Customers will see rates drop on popular American Express credit cards from 4 August 2021.
Everytime I make a purchase I try to pay with my cashback American Express credit card. It’s a nice constant earner which slowly but surely adds up over the year. Along with extra offers, it’s easily been worth more than a couple of hundred quid a year.
But from early August the amount you can earn on the two main cashback cards – The Platinum Cashback and Platinum Cashback Everyday – will drop.
Here’s what you need to know, and my thoughts on whether you should switch your card.
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American Express cashback rate changes
Technically there’s only a cut in cashback rate on one card. But there’s a threshold change on the other which also reduces how much money you can make.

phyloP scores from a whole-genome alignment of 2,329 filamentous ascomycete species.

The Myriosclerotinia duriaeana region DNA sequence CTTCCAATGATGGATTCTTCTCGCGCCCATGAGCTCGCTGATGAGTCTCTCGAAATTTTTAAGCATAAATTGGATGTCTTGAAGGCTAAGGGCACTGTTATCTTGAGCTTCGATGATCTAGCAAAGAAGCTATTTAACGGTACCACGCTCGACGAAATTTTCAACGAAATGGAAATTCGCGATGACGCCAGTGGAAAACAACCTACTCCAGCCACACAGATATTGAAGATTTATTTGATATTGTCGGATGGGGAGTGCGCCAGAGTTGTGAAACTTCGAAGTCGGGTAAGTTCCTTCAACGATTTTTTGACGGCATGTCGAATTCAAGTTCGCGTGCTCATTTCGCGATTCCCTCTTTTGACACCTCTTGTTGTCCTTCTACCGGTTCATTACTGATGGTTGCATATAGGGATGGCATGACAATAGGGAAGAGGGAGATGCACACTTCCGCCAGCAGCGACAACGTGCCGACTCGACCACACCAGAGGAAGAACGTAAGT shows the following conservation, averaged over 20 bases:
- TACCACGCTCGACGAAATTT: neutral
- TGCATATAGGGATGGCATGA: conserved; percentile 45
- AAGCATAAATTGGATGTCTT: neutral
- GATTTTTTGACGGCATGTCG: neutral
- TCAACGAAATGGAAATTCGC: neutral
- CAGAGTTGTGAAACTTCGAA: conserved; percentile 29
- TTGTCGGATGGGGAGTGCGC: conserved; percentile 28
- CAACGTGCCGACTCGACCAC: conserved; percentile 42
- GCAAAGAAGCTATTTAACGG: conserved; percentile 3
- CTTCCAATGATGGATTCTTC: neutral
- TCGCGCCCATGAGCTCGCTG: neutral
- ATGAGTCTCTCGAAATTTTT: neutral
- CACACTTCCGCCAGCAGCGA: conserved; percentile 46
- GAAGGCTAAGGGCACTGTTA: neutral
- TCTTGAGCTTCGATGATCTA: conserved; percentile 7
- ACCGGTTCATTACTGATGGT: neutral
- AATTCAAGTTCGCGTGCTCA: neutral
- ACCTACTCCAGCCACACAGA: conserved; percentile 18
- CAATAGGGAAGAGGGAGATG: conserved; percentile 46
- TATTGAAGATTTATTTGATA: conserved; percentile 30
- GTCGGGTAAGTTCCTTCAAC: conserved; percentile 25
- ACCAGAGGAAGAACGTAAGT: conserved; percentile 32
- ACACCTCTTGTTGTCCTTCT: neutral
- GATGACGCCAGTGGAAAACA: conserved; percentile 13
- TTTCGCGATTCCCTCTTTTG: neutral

The Platinum Cashback card will see earnings on the first £10,000 drop from 1% to 0.75%. You’ll still earn 1.25% on spending past the £10,000 threshold.
The Everyday card keeps the initial cashback rate at 0.5%, but you’ll now earn that much on the first £10,000 you spend rather than £5,000.
|Card||Cashback rates until 3rd August 2021||Cashback rates from 4th August 2021|
|American Express Platinum Cashback card||1% on first £10,000 spent||0.75% on first £10,000 spent|
|1.25% once spend is over £10,000||1.25% once spend is over £10,000|
|American Express Platinum Cashback Everyday card||0.5% on first £5,000 spent||0.5% on first £10,000 spent|
|1% once spend is over £5,000||1% once spend is over £10,000|
How much less will you earn?
Obviously it depends on how much you spend. But let’s look at a few different threshold levels, starting with the £3,000 minimum you need to earn money back on the Everyday card.
I’m not including the welcome bonus in these calculations – more on these in a bit. I’m also not listing spends above £10,000 as those rates remain the same.
Platinum Cashback card
This card comes with a £25 annual fee, but you can avoid this in the first year via a refer-a-friend link or going through a cashback site. Therefore I’ve split this into year one and after year one.